No Longer LonelyTammy Darling explains how we can use God's Word to help lead us out of loneliness.
As I looked around the room, I was startled by the stark realization that I was so lonely, even in a room full of people.
I was in a dark season of my life and felt very disconnected—like I was there but not, living but not fully alive. It was like I was watching my life lived out before me, but I wasn’t an active participant. I was in a deep, dark pit of despair where hope had long since gone missing. I didn’t feel like there was anyone who could truly “get” what I was going through, which only compounded the loneliness I felt.
I sighed deeply and continued going through the motions. This wasn’t my first rodeo; I had been battered by the bull of loneliness many times before. But this was deeper, darker somehow.
Could it be that the more loneliness one experiences, the more the loneliness takes root and becomes a deeply entrenched part of one’s life? I was beginning to believe that this was the case.
My earliest memory of loneliness is as a five-year-old girl sitting alone on my bedroom floor, holding my doll and listening to the sounds of family throughout the house. Two parents, two sisters and a brother, but still I was lonely.
As time went on and my loneliness grew, so did my definition and understanding of it.
NO RESPITE AS A TEEN
In my teen years, I went through many seasons of loneliness as I struggled with my growing independence, with who I was and who I was becoming and with my faith. My late teen marriage, which by the grace of God is still growing stronger with each passing year, provided little relief from the bouts of loneliness; the loneliness just took on a different facet.
In my marriage, I felt like a roommate more than a spouse. The loneliness in my marriage caused me to withdraw and create walls as I became insecure once again with who I was. The social isolation in my marriage spread to other relationships. I soon found myself swimming in a sea of loneliness that I never wanted to take a dip in, yet now I seemed to be immersed in it, drowning with no foreseeable rescue in sight.
PANIC SET IN
Then it happened: My rescue came in the form of panic attacks, a result of the ongoing loneliness. Suddenly my thoughts of loneliness turned to thoughts of survival, for I truly thought that I was dying when a panic attack hit—and at times I wanted to.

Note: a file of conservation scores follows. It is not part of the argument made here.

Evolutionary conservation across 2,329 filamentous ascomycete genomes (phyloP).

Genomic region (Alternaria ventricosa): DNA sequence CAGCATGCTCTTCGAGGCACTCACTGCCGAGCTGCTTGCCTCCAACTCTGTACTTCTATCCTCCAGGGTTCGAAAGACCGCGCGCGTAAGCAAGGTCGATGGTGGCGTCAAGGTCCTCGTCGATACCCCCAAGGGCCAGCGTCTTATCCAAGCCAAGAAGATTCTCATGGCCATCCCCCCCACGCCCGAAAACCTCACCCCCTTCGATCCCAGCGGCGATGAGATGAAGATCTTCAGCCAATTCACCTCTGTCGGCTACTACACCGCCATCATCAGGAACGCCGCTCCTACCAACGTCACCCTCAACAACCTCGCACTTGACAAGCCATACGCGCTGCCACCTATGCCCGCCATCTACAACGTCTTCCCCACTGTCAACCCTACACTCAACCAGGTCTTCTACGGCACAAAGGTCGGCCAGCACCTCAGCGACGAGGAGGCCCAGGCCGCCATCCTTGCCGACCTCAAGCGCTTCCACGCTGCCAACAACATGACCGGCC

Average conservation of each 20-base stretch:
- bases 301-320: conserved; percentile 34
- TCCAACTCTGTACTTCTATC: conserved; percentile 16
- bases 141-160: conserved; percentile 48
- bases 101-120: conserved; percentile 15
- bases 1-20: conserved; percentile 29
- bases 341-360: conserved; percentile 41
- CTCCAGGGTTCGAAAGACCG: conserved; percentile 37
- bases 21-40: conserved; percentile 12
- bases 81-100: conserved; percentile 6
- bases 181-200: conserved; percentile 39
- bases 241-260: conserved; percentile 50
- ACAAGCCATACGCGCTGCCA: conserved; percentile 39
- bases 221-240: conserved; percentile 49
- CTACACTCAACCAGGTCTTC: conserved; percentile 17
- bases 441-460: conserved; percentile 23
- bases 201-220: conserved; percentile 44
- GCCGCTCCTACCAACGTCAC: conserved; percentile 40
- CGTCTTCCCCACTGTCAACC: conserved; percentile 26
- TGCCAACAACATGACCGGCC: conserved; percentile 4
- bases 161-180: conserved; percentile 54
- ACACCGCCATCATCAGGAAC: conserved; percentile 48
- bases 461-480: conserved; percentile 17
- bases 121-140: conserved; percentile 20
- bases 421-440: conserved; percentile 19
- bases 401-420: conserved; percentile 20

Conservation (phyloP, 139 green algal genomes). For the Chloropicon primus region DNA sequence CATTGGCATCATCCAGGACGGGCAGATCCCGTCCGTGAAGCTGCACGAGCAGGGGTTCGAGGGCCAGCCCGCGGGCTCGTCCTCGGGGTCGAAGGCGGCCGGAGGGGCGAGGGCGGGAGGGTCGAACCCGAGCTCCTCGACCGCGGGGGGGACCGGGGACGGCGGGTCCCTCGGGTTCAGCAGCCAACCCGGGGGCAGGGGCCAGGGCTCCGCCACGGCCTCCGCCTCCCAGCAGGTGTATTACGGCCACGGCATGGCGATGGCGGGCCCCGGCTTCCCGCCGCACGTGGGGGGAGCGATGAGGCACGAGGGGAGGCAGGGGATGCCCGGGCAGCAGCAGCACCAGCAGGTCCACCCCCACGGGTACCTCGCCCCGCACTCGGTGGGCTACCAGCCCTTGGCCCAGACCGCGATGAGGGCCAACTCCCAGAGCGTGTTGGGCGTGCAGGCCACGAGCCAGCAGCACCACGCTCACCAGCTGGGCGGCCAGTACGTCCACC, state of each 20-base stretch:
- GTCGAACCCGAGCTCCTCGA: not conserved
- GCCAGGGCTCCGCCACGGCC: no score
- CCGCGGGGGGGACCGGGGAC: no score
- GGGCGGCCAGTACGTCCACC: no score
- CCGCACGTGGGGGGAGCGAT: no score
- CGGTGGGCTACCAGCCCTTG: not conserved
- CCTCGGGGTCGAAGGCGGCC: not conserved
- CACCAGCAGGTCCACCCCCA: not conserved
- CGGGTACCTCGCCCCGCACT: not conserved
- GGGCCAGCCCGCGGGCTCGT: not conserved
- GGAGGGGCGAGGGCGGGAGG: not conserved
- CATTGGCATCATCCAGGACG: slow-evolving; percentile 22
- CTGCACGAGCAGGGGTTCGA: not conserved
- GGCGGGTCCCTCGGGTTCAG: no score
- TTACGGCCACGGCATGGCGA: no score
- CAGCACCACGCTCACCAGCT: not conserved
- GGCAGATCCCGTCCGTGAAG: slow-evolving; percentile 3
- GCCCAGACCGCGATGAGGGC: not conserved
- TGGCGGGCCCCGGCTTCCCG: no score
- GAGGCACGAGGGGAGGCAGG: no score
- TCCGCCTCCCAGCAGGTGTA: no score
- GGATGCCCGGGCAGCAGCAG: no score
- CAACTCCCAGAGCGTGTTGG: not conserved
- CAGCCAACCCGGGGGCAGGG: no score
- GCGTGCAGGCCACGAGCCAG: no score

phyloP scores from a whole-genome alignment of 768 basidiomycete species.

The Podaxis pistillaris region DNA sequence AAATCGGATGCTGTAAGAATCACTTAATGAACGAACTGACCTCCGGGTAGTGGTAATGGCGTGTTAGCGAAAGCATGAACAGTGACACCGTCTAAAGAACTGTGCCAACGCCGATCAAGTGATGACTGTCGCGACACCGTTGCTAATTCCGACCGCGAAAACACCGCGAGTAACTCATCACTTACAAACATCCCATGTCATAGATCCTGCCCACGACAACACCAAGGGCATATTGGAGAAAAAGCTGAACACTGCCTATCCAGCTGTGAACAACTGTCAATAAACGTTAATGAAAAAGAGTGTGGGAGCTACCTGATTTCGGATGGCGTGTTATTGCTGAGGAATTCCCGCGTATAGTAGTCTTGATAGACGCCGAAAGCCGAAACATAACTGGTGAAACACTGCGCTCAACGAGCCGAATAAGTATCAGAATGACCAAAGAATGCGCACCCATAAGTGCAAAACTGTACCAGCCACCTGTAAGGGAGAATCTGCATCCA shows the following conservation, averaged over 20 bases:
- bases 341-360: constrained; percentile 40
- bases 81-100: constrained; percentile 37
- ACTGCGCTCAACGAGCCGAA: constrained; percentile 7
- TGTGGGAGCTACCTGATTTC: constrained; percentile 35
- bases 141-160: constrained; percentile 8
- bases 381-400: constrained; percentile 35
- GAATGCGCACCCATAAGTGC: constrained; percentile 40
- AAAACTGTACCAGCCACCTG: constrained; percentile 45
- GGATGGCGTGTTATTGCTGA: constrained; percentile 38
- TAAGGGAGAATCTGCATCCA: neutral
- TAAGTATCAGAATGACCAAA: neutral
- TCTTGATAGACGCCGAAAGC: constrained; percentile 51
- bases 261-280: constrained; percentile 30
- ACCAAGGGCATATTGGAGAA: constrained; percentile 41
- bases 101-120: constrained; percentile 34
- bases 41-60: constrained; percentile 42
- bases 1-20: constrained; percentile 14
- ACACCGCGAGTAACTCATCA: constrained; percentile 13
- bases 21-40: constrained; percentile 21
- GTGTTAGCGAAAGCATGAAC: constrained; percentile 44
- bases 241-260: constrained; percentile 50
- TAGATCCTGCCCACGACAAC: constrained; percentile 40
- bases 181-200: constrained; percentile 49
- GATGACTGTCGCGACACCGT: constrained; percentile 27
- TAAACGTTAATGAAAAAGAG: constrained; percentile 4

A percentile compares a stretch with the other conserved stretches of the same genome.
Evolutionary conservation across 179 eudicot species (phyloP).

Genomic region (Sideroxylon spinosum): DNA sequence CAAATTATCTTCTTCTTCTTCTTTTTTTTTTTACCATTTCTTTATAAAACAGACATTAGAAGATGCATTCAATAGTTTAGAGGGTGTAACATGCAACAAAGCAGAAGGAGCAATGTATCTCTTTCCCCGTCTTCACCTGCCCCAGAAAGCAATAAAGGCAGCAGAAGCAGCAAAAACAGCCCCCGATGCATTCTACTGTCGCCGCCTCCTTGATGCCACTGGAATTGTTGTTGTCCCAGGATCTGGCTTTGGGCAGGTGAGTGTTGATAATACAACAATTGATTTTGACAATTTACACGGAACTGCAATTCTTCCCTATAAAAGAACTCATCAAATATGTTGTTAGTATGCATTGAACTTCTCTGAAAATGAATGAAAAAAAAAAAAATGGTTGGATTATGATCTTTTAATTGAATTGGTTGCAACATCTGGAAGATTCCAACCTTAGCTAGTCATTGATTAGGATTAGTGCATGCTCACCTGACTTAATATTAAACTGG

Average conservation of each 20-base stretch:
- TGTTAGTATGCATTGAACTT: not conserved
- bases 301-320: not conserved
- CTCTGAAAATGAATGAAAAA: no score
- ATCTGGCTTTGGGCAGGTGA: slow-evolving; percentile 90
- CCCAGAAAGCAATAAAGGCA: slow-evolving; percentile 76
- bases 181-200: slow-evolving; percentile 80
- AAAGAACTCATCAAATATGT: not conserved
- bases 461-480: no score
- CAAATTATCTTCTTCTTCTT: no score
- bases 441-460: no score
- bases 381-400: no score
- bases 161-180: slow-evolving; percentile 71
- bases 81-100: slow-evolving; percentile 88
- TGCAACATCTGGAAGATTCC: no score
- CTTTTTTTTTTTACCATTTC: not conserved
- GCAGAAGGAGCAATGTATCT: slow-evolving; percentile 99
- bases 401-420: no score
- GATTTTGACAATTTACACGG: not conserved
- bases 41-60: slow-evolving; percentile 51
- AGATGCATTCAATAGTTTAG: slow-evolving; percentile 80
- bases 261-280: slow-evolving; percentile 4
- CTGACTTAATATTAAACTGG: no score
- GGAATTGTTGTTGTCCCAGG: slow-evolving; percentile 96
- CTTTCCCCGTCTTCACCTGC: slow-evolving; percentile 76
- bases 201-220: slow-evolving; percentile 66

I lost a year of my life to panic attacks as I could not function normally. Ironically, I had to rely on and cling to others to simply get through each day. Those I had once felt so isolated from now became my lifelines.
One such person gave me a Christian book on the power of positive thinking. Another encouraged me to read the Bible—consistently. I spent days going back and forth between these two books and my life has since been revolutionized by them.
I began to see bit by bit how I had come to be so susceptible to loneliness. The biggest culprit was my faulty thinking. Looking back, I realize now how much of what I believed about myself, about others and about my circumstances led to my feelings of insecurity and isolation as well as the subsequent loneliness.
As I continued to read the Bible and the book on positive thinking, I saw how important our thoughts and words are. I immediately began to speak the truth of what I was learning. I chose to believe that the Bible is true and that God is who He says He is, and, therefore, I am who He says I am.
When negative thoughts entered my mind, I cast them out and immediately replaced them with positive words and Scripture. I started to notice that not only was I experiencing fewer panic attacks, but I was also feeling less lonely.
I realized that loneliness is a way that the enemy of our souls tries to keep us isolated. We weren’t meant to be alone or feel abandoned, but this is precisely what loneliness does.
I might have been with others, as in the same room, but I wasn’t really with them in the sense of being connected. The panic attacks that arose from my loneliness made me see how vitally important it is to nurture relationships with others. Once I saw how negative my thoughts and words had become, I became proactive about my life instead of complaining that I was lonely.
I can’t remember how long it’s been since I last felt lonely. I do know loneliness is no longer a constant companion and for that I am grateful. Because loneliness is not a part of the abundant life Jesus came to give us, it’s important that we overcome any loneliness we may be experiencing so that we can help others overcome their own sense of aloneness.
I thank God I am no longer lonely!
This article was originally published in the October 2016 issue of The War Cry.